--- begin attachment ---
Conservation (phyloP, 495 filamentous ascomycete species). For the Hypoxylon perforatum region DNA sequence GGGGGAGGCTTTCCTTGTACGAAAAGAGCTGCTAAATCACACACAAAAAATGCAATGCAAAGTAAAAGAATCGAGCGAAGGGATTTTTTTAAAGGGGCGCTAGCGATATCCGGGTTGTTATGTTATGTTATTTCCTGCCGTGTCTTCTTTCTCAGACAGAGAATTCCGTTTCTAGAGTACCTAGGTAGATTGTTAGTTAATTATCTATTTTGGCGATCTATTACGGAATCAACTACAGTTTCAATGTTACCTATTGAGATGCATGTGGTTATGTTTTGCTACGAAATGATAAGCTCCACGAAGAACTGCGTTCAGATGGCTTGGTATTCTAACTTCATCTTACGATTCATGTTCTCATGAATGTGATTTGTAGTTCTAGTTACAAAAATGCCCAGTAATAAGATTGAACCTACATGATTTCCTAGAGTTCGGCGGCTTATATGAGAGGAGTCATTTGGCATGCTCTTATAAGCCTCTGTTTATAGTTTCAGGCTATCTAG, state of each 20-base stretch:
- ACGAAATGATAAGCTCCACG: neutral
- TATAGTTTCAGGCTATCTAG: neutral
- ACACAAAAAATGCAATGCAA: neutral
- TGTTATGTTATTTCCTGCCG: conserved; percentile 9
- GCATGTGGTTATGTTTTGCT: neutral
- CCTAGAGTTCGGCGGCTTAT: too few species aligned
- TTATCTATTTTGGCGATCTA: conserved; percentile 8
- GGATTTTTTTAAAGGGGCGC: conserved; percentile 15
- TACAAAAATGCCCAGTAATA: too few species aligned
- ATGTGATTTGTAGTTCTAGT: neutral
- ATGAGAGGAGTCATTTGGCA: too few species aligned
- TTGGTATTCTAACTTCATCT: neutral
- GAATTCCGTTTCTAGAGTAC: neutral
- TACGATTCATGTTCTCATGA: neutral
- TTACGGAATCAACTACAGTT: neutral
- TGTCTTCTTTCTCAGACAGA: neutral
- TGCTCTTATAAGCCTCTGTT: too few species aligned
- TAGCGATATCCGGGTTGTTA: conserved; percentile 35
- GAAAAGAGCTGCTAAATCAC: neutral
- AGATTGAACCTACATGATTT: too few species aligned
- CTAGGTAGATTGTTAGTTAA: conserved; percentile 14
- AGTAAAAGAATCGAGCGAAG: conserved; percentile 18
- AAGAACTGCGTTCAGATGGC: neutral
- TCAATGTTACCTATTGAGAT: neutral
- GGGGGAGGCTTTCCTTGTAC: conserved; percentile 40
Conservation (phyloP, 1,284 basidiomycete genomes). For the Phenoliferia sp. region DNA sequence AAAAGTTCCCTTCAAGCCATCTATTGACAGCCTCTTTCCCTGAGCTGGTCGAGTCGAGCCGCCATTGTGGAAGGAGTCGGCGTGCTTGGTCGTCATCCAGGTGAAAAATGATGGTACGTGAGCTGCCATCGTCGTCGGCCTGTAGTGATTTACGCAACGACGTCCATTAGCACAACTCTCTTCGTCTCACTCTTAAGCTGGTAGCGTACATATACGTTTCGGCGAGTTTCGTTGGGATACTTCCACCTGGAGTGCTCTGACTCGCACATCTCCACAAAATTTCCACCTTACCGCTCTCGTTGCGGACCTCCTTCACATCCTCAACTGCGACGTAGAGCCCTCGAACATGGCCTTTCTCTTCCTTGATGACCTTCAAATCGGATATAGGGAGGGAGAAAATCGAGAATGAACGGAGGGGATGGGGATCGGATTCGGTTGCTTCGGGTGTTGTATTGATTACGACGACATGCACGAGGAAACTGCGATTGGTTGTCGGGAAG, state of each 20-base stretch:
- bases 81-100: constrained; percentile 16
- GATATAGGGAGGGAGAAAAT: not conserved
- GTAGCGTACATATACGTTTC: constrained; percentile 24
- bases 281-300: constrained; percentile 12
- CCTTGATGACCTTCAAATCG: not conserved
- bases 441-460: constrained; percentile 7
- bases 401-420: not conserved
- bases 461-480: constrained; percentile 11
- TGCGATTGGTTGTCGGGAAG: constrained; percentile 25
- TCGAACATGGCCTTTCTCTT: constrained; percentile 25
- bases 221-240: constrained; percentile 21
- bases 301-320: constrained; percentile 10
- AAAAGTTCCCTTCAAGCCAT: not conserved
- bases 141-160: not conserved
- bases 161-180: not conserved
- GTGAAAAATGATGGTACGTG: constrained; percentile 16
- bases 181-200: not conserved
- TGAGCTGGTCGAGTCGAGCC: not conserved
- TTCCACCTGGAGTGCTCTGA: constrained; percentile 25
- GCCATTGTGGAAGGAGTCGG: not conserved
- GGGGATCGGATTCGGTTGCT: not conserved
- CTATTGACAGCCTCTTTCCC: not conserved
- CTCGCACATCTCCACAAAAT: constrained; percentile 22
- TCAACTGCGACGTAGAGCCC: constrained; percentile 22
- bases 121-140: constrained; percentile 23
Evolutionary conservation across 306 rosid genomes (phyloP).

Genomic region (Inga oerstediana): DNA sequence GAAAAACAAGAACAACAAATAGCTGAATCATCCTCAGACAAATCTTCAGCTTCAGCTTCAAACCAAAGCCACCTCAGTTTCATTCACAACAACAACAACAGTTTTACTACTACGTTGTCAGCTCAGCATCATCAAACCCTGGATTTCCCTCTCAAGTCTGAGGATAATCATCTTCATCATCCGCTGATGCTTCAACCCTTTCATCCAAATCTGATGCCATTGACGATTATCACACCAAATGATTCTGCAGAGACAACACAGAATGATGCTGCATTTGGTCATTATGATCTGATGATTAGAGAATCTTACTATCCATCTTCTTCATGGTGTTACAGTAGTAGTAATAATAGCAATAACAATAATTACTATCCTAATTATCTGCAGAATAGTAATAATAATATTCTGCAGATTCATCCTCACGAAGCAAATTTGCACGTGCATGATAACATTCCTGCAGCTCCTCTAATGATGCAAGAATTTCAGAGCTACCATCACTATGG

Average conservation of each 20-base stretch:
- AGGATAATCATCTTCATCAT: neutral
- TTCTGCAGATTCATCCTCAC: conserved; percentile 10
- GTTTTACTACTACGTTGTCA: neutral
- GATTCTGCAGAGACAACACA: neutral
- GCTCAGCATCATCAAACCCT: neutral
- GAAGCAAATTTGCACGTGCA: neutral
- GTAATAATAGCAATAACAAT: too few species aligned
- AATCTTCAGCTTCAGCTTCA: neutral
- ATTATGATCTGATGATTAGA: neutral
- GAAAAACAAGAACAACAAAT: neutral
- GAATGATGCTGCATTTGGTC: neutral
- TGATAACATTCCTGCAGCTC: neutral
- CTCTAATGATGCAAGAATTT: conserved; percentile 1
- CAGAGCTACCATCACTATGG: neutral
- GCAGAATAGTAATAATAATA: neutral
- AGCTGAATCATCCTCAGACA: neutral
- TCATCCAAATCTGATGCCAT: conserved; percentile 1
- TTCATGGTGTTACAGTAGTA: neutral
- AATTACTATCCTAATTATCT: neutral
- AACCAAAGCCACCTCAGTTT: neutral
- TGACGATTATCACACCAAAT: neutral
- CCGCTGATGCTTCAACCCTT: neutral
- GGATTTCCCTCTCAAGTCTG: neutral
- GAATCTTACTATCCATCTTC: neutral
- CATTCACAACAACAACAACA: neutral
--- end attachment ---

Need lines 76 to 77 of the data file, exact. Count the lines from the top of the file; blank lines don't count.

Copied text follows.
- TGACGATTATCACACCAAAT: neutral
- CCGCTGATGCTTCAACCCTT: neutral